A Novel DWT-SVD Canny-Based Watermarking Using a Modified Torus Technique

Article information

Journal of Information Processing Systems. 2016;12(4):681-687
Publication date (electronic) : 2016 December 31
doi : https://doi.org/10.3745/JIPS.02.0045
*Dept. of Computer Science and Engineering, Shri Guru Gobind Singhji Institute of Engineering and Technology, Nanded, India (salima_lalani@hotmail.com)
**Dept. of Electronics and Telecommunication Engineering, Shri Guru Gobind Singhji Institute of Engineering & Technology, Nanded, India (dddoye@yahoo.com)
Corresponding Author: Salima Lalani (salima_lalani@hotmail.com)
Received 2015 January 14; Accepted 2015 August 05.


Today’s modern world requires a digital watermarking technique that takes the redundancy of an image into consideration for embedding a watermark. The novel algorithm used in this paper takes into consideration the redundancies of spatial domain and wavelet domain for embedding a watermark. Also, the cryptography-based secret key makes the algorithm difficult to hack and help protect ownership. Watermarking is blind, as it does not require the original image. Few coefficient matrices and secret keys are essential to retrieve the original watermark, which makes it redundant to various intentional attacks. The proposed technique resolves the challenge of optimizing transparency and robustness using a Canny-based edge detector technique. Improvements in the transparency of the cover image can be seen in the computed PSNR value, which is 44.20 dB.

1. Introduction

Digital watermarking is the technique of embedding additional data, which is defined as, watermark into the original data so that the original information remains secure despite external attacks on it. This helps in applications like copyright protection, data authentication, data authorization, piracy prevention, etc.

The digital world is prone to various external forces that may purposely or mistakenly affect the embedded information and make it void. The basic challenge for designing a digital watermarking system is to recover the embedded information despite various attacks on the data. In order to attain this objective, various attacks were performed on the system and the overall response of the system was evaluated.

The basic challenges while designing a watermarking technique are transparency and robustness, which conflict with one another. Also, the domain, in which embedding is done, is of utmost importance as spatial domain methods are prone to various attacks. So, we have proposed a technique that is flexible in dealing with spatial differences and maintaining robustness and transparency.

2. Related Work

The technique of Lai and Tsai [1] embeds a watermark in the singular values of the cover image’s discrete wavelet transform (DWT) sub-bands. The technique fully exploits the spatio-frequency localization of the DWT of these two transform domain methods, and the singular value decomposition (SVD) efficiently represents the intrinsic algebraic properties of an image [1]. Liu and Tan [2]’s technique embeds the watermark in singular values of the cover image directly. Properties of SVD lead to the good performance of the novel algorithm in both security and robustness. Principle component analysis is used to uncorrelate the R, G, and B channels of both of the images, and the technique of DWT-SVD is extended for color images [3].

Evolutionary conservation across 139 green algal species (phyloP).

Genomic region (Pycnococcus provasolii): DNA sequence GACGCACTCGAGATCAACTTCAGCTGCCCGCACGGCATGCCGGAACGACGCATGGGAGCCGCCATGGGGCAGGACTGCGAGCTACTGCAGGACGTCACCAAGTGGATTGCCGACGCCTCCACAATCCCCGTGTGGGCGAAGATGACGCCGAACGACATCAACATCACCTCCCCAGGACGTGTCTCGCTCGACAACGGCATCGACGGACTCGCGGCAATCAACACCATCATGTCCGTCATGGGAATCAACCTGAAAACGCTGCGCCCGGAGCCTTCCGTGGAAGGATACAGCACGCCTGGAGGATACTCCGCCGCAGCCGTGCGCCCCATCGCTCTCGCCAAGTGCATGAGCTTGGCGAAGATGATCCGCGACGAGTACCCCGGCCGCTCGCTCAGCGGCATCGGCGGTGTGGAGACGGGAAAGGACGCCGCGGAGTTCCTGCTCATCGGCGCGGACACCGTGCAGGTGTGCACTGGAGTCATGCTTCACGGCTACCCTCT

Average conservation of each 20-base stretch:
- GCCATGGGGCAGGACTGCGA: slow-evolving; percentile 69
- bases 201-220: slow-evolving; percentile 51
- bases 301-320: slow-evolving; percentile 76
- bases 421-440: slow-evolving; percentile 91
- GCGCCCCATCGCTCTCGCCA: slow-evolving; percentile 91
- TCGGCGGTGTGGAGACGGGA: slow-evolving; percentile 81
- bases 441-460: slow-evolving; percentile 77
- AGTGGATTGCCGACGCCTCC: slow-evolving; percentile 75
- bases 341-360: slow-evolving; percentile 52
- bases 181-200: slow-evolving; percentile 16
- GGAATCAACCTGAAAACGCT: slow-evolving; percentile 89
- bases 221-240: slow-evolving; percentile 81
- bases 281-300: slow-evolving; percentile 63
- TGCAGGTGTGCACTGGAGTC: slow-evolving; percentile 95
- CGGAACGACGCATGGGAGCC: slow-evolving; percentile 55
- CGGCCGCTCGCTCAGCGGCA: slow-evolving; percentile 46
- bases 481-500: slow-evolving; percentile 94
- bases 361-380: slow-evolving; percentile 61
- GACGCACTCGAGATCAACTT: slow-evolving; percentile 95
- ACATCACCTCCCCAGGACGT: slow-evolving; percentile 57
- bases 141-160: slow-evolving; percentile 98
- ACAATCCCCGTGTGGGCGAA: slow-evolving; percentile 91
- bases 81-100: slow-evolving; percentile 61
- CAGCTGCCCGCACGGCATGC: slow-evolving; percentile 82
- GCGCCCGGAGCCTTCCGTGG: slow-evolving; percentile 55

Kumari et al. [4] used the hierarchical approach and torus automorphism to gain high security over other methods and to increase robustness for common attacks. Elazhary [5] proposed a watermarking technique based on extended torus automorphism, which enhances the security of torus automorphism by adding cryptographic elements to the transform. Ganic and Eskicioglu [6]’s method is based on DWT-SVD, but the data is embedded on different frequencies. Hernandez et al. [7] measured the performance for the DCT domain-based watermarking technique. DWT is widely used in watermark embedding due to its various advantages over other transforms [810]. Modern Techniques like digital signatures, Multiresolution watermarking and SVD based algebraic methods are added for improving security of watermarking methods [1115]. These techniques exploit either frequency domain or spatial domain. This paper proposes a spatio-frequency domain, which makes the watermark more robust.

3. Proposed Technique

3.1 Watermark Embedding

Our proposed technique, as shown in Fig. 1, works in the DWT domain and computes the nth level wavelet decomposition of the cover image. We used the 3rd level wavelet decomposition and computed the lower band frequency component LL3. Then, the SVD for a lower band frequency component gives the singular value matrix S, which is a diagonal matrix and has the information of the contents of the original signal. Mathematically, the SVD to the LL sub-band gives:

Fig. 1

Encoder for watermark embedding.

(1) A=USVT,

where U and V are orthogonal matrices and S is a singular matrix.

A canny-based edge detector detects the edges present in the singular matrix S. It helps in searching for redundancy in an image in a wavelet domain so that the value of the alpha can be varied, which results in the sharpening of edges. The variability of the value of the alpha gives optimality between robustness and transparency. Another variation is the modified Torus Transform, wherein the value of k and n are such that they are not co-primes. This ensures the invertibility of the transform and allows the resultant watermark to be recovered. The Torus Transform can be computed as:

(2) (i*j*)=(11kk+1)*(ij)modn

where i, j are original matrix indices, i, j are transformed matrix indices, and k and n are transform parameters used for decoding the watermark.

The values of k and n are essential in order to recover the original watermark. These values serve as the secret keys for watermark recovery. A modified torus transform is applied on the watermark to produce a permuted watermark, which can only be unlocked using the secret key known to the owner.